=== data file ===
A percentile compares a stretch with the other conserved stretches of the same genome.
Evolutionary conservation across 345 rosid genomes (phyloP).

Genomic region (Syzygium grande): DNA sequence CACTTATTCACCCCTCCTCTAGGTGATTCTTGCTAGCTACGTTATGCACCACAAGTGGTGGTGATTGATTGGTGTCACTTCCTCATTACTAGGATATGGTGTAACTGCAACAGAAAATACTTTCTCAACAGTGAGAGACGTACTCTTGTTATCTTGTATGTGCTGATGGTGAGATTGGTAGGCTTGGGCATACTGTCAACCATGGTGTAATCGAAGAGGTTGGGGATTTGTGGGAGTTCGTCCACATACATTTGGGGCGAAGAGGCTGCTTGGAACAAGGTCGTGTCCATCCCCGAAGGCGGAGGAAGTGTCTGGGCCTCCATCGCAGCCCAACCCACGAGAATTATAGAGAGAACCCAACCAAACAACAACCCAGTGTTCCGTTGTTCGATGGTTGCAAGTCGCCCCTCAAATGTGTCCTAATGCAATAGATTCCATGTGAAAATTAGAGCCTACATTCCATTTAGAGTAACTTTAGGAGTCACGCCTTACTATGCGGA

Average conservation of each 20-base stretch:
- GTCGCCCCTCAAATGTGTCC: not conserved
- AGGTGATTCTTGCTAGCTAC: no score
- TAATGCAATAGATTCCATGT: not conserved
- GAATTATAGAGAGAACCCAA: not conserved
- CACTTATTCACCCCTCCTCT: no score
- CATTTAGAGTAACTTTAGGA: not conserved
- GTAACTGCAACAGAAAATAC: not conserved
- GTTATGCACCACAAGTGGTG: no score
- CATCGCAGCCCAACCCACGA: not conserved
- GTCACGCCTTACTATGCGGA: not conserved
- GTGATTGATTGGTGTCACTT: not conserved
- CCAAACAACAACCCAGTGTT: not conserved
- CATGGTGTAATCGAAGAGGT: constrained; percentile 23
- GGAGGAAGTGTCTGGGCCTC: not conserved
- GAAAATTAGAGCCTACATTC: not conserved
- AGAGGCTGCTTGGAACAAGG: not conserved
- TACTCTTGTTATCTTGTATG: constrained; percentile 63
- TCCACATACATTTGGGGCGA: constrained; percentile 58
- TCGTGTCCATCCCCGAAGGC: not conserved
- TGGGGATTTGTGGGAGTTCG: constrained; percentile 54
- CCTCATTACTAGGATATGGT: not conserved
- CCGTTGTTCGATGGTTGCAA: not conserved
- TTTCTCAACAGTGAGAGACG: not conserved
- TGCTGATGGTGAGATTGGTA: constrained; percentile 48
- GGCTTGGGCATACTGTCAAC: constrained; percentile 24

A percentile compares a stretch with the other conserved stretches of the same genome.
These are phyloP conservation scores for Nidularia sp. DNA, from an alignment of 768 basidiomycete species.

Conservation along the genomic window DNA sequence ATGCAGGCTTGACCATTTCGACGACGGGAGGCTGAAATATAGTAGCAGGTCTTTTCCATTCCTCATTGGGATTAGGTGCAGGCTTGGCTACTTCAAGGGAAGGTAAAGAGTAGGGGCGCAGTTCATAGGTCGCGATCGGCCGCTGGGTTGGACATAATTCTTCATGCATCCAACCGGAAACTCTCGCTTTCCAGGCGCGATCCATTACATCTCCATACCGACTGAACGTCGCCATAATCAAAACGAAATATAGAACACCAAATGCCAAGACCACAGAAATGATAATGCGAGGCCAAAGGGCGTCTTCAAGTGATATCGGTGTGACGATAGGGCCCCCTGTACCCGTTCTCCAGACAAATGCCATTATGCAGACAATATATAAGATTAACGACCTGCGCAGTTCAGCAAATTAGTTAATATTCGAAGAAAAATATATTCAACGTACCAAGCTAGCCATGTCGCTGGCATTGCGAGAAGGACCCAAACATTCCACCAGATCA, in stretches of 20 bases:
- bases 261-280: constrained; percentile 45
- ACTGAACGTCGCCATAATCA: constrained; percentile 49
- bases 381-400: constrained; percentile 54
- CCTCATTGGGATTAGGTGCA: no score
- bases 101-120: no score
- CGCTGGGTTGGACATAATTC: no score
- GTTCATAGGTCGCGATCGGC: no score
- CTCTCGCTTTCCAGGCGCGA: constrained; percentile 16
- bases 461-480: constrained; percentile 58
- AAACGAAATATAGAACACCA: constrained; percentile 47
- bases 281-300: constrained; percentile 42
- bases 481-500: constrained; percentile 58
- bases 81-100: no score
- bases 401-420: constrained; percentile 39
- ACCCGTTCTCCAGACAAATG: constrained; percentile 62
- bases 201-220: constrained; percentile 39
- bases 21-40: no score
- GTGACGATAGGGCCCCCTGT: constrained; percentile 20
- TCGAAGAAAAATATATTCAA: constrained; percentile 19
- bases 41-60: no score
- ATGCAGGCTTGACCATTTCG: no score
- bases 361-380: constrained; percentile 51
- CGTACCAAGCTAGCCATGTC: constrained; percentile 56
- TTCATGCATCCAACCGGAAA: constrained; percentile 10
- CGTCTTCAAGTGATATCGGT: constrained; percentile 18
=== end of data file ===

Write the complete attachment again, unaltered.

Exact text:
A percentile compares a stretch with the other conserved stretches of the same genome.
Evolutionary conservation across 345 rosid genomes (phyloP).

Genomic region (Syzygium grande): DNA sequence CACTTATTCACCCCTCCTCTAGGTGATTCTTGCTAGCTACGTTATGCACCACAAGTGGTGGTGATTGATTGGTGTCACTTCCTCATTACTAGGATATGGTGTAACTGCAACAGAAAATACTTTCTCAACAGTGAGAGACGTACTCTTGTTATCTTGTATGTGCTGATGGTGAGATTGGTAGGCTTGGGCATACTGTCAACCATGGTGTAATCGAAGAGGTTGGGGATTTGTGGGAGTTCGTCCACATACATTTGGGGCGAAGAGGCTGCTTGGAACAAGGTCGTGTCCATCCCCGAAGGCGGAGGAAGTGTCTGGGCCTCCATCGCAGCCCAACCCACGAGAATTATAGAGAGAACCCAACCAAACAACAACCCAGTGTTCCGTTGTTCGATGGTTGCAAGTCGCCCCTCAAATGTGTCCTAATGCAATAGATTCCATGTGAAAATTAGAGCCTACATTCCATTTAGAGTAACTTTAGGAGTCACGCCTTACTATGCGGA

Average conservation of each 20-base stretch:
- GTCGCCCCTCAAATGTGTCC: not conserved
- AGGTGATTCTTGCTAGCTAC: no score
- TAATGCAATAGATTCCATGT: not conserved
- GAATTATAGAGAGAACCCAA: not conserved
- CACTTATTCACCCCTCCTCT: no score
- CATTTAGAGTAACTTTAGGA: not conserved
- GTAACTGCAACAGAAAATAC: not conserved
- GTTATGCACCACAAGTGGTG: no score
- CATCGCAGCCCAACCCACGA: not conserved
- GTCACGCCTTACTATGCGGA: not conserved
- GTGATTGATTGGTGTCACTT: not conserved
- CCAAACAACAACCCAGTGTT: not conserved
- CATGGTGTAATCGAAGAGGT: constrained; percentile 23
- GGAGGAAGTGTCTGGGCCTC: not conserved
- GAAAATTAGAGCCTACATTC: not conserved
- AGAGGCTGCTTGGAACAAGG: not conserved
- TACTCTTGTTATCTTGTATG: constrained; percentile 63
- TCCACATACATTTGGGGCGA: constrained; percentile 58
- TCGTGTCCATCCCCGAAGGC: not conserved
- TGGGGATTTGTGGGAGTTCG: constrained; percentile 54
- CCTCATTACTAGGATATGGT: not conserved
- CCGTTGTTCGATGGTTGCAA: not conserved
- TTTCTCAACAGTGAGAGACG: not conserved
- TGCTGATGGTGAGATTGGTA: constrained; percentile 48
- GGCTTGGGCATACTGTCAAC: constrained; percentile 24

A percentile compares a stretch with the other conserved stretches of the same genome.
These are phyloP conservation scores for Nidularia sp. DNA, from an alignment of 768 basidiomycete species.

Conservation along the genomic window DNA sequence ATGCAGGCTTGACCATTTCGACGACGGGAGGCTGAAATATAGTAGCAGGTCTTTTCCATTCCTCATTGGGATTAGGTGCAGGCTTGGCTACTTCAAGGGAAGGTAAAGAGTAGGGGCGCAGTTCATAGGTCGCGATCGGCCGCTGGGTTGGACATAATTCTTCATGCATCCAACCGGAAACTCTCGCTTTCCAGGCGCGATCCATTACATCTCCATACCGACTGAACGTCGCCATAATCAAAACGAAATATAGAACACCAAATGCCAAGACCACAGAAATGATAATGCGAGGCCAAAGGGCGTCTTCAAGTGATATCGGTGTGACGATAGGGCCCCCTGTACCCGTTCTCCAGACAAATGCCATTATGCAGACAATATATAAGATTAACGACCTGCGCAGTTCAGCAAATTAGTTAATATTCGAAGAAAAATATATTCAACGTACCAAGCTAGCCATGTCGCTGGCATTGCGAGAAGGACCCAAACATTCCACCAGATCA, in stretches of 20 bases:
- bases 261-280: constrained; percentile 45
- ACTGAACGTCGCCATAATCA: constrained; percentile 49
- bases 381-400: constrained; percentile 54
- CCTCATTGGGATTAGGTGCA: no score
- bases 101-120: no score
- CGCTGGGTTGGACATAATTC: no score
- GTTCATAGGTCGCGATCGGC: no score
- CTCTCGCTTTCCAGGCGCGA: constrained; percentile 16
- bases 461-480: constrained; percentile 58
- AAACGAAATATAGAACACCA: constrained; percentile 47
- bases 281-300: constrained; percentile 42
- bases 481-500: constrained; percentile 58
- bases 81-100: no score
- bases 401-420: constrained; percentile 39
- ACCCGTTCTCCAGACAAATG: constrained; percentile 62
- bases 201-220: constrained; percentile 39
- bases 21-40: no score
- GTGACGATAGGGCCCCCTGT: constrained; percentile 20
- TCGAAGAAAAATATATTCAA: constrained; percentile 19
- bases 41-60: no score
- ATGCAGGCTTGACCATTTCG: no score
- bases 361-380: constrained; percentile 51
- CGTACCAAGCTAGCCATGTC: constrained; percentile 56
- TTCATGCATCCAACCGGAAA: constrained; percentile 10
- CGTCTTCAAGTGATATCGGT: constrained; percentile 18